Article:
Gilles' Outlet

February 4, 2008

Extracting a Broken Screw

Filed under: Carpentry — Gilles @ 5:38 am

A broken screw is extracted from a piece of wood.


Skill Level: 2 (Basic)

Time Taken: About 5 minutes

Almost all building contractors and auto mechanics have been exposed to broken screws. This article explains how to extract the broken screw without damaging the piece it threads into. While the example of a wood screw broken in dimensional lumber is taken, techniques described below can be used to remove virtually any piece of hardware threaded into another material.

The broken screw of interest. The head fell off when I tried to remove the hinge from a door jamb. As far as broken screws go, it is fairly bad because:

  • The screw must get out otherwise the hinge will not be strong enough to hold the door,
  • It is not practical to replace the whole jamb,
  • A large part of the broken screw is still inside (I could judge by the head of this wood screw that it was probably  8 x 2 screw) so I can’t just use a smaller screw and ignore the problem,
  • The broken piece is not visible from outside and it is about 3/4” deep inside the material,
  • The door jam must not be damaged in any way during the extraction.

In general, extracting a broken screw is done following those steps:

  1. Look for solutions involving discarding the piece into which the screw broke. It usually does not make economical sense to discard the work piece but every once in a while; it is actually an option,
  2. If the end of the broken screw is visible and protrude outside of the material by at least 1/16” or more, use a hack saw or a rotary cutting tool (aka "Dremel") to cut a groove in the broken screw shank. A flat screwdriver can then be fitted into the groove and the screw can be removed,
  3. Consider chipping material around the screw hole to expose the broken screw shank and apply technique described in 2,
  4. If everything else failed, a special tool called a "screw extractor" can be used. This is the purpose of this article.

Left: Tools for extracting the screw. From left to right: a 5/64” drill bit, a #1 screw extractor and a "T-Handle".


Right: The screw extractor has a square drive meant to be inserted into the T-Handle.

The chuck is tighten until it holds the screw extractor tight.

Left: The business end of the screw extractor. It is basically a spiral with threads going counterclockwise. Regular screws or drill bits have threads going clockwise.

Driving screws clockwise will cause them to penetrate the material. The screw extractor needs to be turned counterclockwise in order for its threads to grab.

Right: A regular screw (top) compared to the screw extractor.

This difference makes the screw extractor capable of extracting broken screws quite effectively.

Screw Extractors are used as follows:

  1. First, a small hole is drilled into the broken shank of the screw,
  2. The screw extractor is then threaded into the hole previously drilled and turned counterclockwise (aka from right to left),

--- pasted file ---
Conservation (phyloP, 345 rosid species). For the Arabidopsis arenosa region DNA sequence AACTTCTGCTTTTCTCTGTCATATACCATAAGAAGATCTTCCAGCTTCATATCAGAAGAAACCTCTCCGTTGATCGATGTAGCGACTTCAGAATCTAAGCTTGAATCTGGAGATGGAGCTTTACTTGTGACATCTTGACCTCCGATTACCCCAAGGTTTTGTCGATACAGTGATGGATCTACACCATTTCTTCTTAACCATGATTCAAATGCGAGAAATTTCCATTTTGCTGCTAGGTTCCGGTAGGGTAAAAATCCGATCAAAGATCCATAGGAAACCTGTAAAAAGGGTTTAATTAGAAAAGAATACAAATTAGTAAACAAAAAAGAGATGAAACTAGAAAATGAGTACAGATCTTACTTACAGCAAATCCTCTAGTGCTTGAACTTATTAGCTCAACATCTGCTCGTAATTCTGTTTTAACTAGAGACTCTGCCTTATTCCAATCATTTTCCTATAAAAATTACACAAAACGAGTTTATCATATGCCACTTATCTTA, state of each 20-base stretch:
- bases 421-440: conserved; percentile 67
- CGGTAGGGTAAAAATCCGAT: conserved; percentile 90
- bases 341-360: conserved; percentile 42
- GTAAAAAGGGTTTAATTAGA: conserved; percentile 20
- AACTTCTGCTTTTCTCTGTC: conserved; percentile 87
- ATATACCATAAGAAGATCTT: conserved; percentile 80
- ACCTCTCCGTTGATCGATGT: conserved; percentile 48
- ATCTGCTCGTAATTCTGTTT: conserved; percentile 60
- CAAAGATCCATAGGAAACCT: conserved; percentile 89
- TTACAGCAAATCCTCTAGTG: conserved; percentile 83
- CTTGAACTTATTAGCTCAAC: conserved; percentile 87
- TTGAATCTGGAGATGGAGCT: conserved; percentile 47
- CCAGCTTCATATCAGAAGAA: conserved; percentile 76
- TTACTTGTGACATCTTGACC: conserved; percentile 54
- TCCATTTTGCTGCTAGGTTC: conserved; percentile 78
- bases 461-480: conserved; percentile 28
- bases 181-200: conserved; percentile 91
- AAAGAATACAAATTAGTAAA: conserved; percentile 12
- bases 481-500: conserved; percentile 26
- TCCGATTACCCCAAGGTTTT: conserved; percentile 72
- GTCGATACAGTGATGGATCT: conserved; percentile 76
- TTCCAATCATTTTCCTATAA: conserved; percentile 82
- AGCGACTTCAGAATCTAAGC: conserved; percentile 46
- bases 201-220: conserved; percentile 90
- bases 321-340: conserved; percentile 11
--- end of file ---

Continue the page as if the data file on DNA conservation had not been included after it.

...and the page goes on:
3. Since driving the extractor counterclockwise causes the extractor to bite into the screw, it is now possible to drive the broken screw out using the screw extractor.

Screw Extractors come in several size and are commonly referred to by a number. For instance, this article features screw extractor #1, the thinnest of all common extractors. Screw extractors are available at most home centers and well supplied hardware stores. Choose the screw extractor which best matches the size of the screw to remove.

Every extractor calls for a specific hole size. The #1 extractor is usually used with a 5/64” drill bit as shown in this article.

Left: I drilled a 5/64” hole into the broken shank of the screw. I tried to drill in the exact alignment of the shank but this was difficult because I could not see the shank. 

After about 45 seconds, I had drilled a hole which I estimated to be about 1/8” deep.

Right: I threaded the screw extractor into the hole and turned counterclockwise (from right to left).

I felt the tool engaging into the screw and starting to drive it out as I turned.

Left:  After about three full turns, the screw appeared outside of the wood. It came fairly easily. I continued turning the extractor until the whole screw was completely out.

Right: The extracted broken screw still attached to the extractor.

The more you turn to remove the screw, the more the extractor tightens its grip into the hole.

I after only 5 turns, I had to hold the broken screw with a pair of pliers to remove it from the extractor.

A close up of the hole drilled into the broken screw. It is about 20% smaller than the shank of the screw.

NOTE: It is important to manually drive the screw extractor instead of using a power tool like a drill or an impact wrench. Using a power tool could cause the screw to break again or worse, the screw remover itself to break.

Hand driving the tool allows the operator to feel if the broken screw is correctly engaged and to make the necessary corrections as required.

It is sometimes necessary to extend the size of the T-Handle with a piece of metal pipe in order to increase the torque provided to the screw extractor. In this case, proceed very carefully to avoid breaking the screw and / or the screw extractor.

Tools Used:

  • Cordless Drill
  • Screw Extractor (#1) and T-Handle
  • Drill Bit

Materials Used:

  • None


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